Up until now, you might be asking: if a primary node contains the data while the secondary one contains its replicas, where in the heaven are the sharding and cluster features? The answer is very simple; those features were still not covered. To enable sharding and cluster operations, it is necessary add two extra components: the query server is the load balancer responsible to find out the appropriated node which shall handle the write and read operation, while the config servers are the ones responsible to hold all metadata which shall be used by all nodes from the whole cluster.
If you have observed the reference to query server using singular form while config servers were on the plural form, here is the reason: MongoDB requires three config servers in order to guarantee metadata availability, yet one query server has proven to be enough on routing a massive number of requests. It may looks like very complex having to configure all those nodes for an application deployment; however, it does not take more than half an hour to perform it from scratch. Additionally, remember that clusters shall not be used when developing solutions that has no requirement for high volume of data handling.
Following HBase and Cassandra ideology, MongoDB also has a java client API with full support to all database operations. Such API has easy to use configuration that allows the application to select from one or a list of query servers, all that with an embedded pool of connections to be used in a multithread environment.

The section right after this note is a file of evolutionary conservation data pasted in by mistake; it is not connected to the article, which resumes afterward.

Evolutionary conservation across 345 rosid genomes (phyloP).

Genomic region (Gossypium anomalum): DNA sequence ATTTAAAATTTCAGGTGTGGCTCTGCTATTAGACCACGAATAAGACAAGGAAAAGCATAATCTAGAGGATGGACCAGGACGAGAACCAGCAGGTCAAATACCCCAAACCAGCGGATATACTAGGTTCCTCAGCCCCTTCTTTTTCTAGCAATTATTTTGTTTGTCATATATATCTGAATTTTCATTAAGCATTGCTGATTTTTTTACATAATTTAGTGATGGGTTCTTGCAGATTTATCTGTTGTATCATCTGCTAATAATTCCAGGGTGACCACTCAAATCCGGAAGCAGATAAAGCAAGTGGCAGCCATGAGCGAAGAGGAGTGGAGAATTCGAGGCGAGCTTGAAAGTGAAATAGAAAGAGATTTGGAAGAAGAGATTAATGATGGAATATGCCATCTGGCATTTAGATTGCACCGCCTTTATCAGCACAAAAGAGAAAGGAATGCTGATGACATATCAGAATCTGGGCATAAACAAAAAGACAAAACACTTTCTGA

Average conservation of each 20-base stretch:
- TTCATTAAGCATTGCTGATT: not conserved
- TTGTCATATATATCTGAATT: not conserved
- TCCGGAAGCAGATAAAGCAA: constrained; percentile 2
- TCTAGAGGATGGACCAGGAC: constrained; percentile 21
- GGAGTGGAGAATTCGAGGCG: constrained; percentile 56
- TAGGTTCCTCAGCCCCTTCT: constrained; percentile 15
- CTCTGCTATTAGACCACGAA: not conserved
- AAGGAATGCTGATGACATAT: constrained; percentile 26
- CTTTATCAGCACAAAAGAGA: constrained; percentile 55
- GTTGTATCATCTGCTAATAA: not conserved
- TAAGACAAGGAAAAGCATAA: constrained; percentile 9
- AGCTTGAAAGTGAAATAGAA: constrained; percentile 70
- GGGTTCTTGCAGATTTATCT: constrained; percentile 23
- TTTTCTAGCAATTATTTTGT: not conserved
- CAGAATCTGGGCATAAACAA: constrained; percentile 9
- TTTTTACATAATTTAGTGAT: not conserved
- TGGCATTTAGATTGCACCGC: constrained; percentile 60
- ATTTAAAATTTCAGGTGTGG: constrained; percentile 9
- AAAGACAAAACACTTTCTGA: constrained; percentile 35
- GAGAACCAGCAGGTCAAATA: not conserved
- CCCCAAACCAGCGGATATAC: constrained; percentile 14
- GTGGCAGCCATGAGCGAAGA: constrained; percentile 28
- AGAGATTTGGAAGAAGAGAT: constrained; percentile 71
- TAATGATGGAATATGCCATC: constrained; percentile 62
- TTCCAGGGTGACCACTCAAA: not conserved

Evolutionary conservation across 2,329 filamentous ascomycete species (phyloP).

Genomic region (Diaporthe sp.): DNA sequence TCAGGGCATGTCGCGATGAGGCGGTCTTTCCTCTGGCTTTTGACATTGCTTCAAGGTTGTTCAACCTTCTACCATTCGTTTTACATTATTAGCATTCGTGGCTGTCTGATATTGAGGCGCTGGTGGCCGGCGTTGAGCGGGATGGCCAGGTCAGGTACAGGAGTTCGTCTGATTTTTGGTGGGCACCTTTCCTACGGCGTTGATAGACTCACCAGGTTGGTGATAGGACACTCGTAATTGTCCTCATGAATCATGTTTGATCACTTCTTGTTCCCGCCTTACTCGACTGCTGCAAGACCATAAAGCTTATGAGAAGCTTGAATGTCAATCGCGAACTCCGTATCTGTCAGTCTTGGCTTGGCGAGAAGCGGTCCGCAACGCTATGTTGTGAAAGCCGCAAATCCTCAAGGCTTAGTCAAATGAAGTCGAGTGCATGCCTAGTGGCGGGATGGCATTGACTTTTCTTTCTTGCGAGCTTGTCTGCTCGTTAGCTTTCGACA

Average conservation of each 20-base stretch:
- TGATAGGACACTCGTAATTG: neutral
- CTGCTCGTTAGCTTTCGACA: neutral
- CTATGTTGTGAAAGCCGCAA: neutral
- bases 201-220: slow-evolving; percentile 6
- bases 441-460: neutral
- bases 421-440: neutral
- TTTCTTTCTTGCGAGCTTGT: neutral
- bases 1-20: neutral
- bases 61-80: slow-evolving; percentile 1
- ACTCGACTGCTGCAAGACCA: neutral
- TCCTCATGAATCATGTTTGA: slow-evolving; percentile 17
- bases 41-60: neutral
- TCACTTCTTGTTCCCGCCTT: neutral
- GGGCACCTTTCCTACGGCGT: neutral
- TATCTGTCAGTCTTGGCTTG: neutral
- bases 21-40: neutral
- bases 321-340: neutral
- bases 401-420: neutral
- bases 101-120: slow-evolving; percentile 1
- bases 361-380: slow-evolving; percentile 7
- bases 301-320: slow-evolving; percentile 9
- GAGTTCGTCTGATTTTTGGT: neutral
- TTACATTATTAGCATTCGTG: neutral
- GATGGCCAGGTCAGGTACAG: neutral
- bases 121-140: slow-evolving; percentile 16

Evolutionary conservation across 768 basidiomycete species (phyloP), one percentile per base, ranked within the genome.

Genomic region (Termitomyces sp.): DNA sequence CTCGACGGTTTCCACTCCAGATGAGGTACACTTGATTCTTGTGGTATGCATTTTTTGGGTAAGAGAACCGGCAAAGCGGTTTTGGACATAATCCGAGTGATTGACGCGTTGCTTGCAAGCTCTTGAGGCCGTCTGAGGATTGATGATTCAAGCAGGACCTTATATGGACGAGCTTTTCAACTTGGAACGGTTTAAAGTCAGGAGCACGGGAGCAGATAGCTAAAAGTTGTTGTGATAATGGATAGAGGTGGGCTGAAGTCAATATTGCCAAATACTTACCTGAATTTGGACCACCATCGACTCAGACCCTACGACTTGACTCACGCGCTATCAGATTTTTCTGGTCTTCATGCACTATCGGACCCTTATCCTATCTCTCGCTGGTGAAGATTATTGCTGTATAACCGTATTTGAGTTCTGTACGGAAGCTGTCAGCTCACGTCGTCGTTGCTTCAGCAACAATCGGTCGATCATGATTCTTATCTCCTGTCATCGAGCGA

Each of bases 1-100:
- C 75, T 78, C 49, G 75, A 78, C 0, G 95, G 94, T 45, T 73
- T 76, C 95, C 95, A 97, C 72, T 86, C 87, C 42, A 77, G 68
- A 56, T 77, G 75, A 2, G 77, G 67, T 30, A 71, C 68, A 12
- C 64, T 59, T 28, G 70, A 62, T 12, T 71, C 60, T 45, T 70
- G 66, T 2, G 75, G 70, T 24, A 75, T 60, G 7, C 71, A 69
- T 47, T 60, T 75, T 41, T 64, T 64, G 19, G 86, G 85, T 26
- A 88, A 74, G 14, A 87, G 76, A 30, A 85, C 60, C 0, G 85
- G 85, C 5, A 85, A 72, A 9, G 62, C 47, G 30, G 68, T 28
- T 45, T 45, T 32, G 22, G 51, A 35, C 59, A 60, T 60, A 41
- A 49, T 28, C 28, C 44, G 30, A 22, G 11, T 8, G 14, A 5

In despite of its fit to several applications, I would recommend its usage mainly for solve problems where a considerable amount of denormalized data is necessary to improve query performance, added by the need of high availability through the usage of local or geographical redundancy. Differently from Cassandra that has a stricter column type, MongoDB is more flexible and shall be preferred for application whose data is flexible and change and requires no database validation. The figure below exemplifies a deployment scenario over the MongoDB architecture.
Apache CouchDB saves all its internal data in a JSON-like format, similarly to MongoDB one. However, it is easy to realize that both were developed and architected to achieve very different goals, hence CouchDB had its focus on usability and a lightweight architecture that allows it to be deployed even on mobile devices. In despite of its simplicity, authentication and authorization are available through the usage of roles and admin users.
Due to its simplicity, a cluster environment is not a natural choice, even though it is possible by using extended modules like the one provided by CouchDB Lounge. Its focus resides on provide an easy to configure replication mechanism that guarantee high availability and also a full features REST interface that allows handling all database operations.
Differently from others NoSQL databases, CouchDB does not delivery a client java API, instead its team has focused on provide a complete and easy to use REST interface. Anyway, there are couple of open source APIs, like LightCouch, which delivers a simple and powerful interface that does even cover POJO serialization through the usage of annotation and inheritance.
In despite of its fit to several applications, I would recommend its usage mainly for solve problems where a huge amount of data is not a requirement and there is no need to guarantee query performance. Since it has no embedded clustering features I see no reason to use CouchDB instead of MongoDB. Except for the fact, that its simplicity and lightweight architecture makes it perfect to fit mobile caches or to deliver an offline database for rich clients that has as requirement an unplugged capability. The figure below exemplifies a deployment scenario and a summary of MondoDB features.